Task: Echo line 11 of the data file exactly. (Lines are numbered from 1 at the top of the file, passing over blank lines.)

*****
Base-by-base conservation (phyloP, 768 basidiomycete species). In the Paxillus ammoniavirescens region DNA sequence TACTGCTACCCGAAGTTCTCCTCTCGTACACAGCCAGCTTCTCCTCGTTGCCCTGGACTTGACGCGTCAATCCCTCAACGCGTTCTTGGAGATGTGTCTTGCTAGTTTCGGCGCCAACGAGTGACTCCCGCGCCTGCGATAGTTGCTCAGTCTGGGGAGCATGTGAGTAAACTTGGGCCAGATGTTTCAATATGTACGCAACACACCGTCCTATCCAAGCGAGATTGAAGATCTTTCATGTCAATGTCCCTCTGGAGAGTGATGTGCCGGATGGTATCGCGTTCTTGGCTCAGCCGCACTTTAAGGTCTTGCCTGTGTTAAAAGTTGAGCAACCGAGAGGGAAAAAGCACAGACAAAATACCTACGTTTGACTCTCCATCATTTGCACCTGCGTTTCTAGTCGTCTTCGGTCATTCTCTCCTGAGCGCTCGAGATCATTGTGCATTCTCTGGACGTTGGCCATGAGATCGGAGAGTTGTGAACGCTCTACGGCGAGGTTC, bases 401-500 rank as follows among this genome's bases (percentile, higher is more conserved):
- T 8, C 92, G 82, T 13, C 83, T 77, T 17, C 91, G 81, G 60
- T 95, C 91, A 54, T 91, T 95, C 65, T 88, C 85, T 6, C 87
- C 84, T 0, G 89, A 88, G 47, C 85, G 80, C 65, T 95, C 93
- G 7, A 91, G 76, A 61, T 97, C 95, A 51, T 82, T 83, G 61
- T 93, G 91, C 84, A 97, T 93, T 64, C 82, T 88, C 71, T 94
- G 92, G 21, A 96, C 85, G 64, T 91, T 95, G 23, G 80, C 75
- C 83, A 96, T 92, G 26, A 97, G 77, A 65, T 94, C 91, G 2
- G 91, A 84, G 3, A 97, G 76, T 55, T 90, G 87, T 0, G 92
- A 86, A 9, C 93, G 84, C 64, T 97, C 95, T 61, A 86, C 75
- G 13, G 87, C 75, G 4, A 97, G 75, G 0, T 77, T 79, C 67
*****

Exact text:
- G 13, G 87, C 75, G 4, A 97, G 75, G 0, T 77, T 79, C 67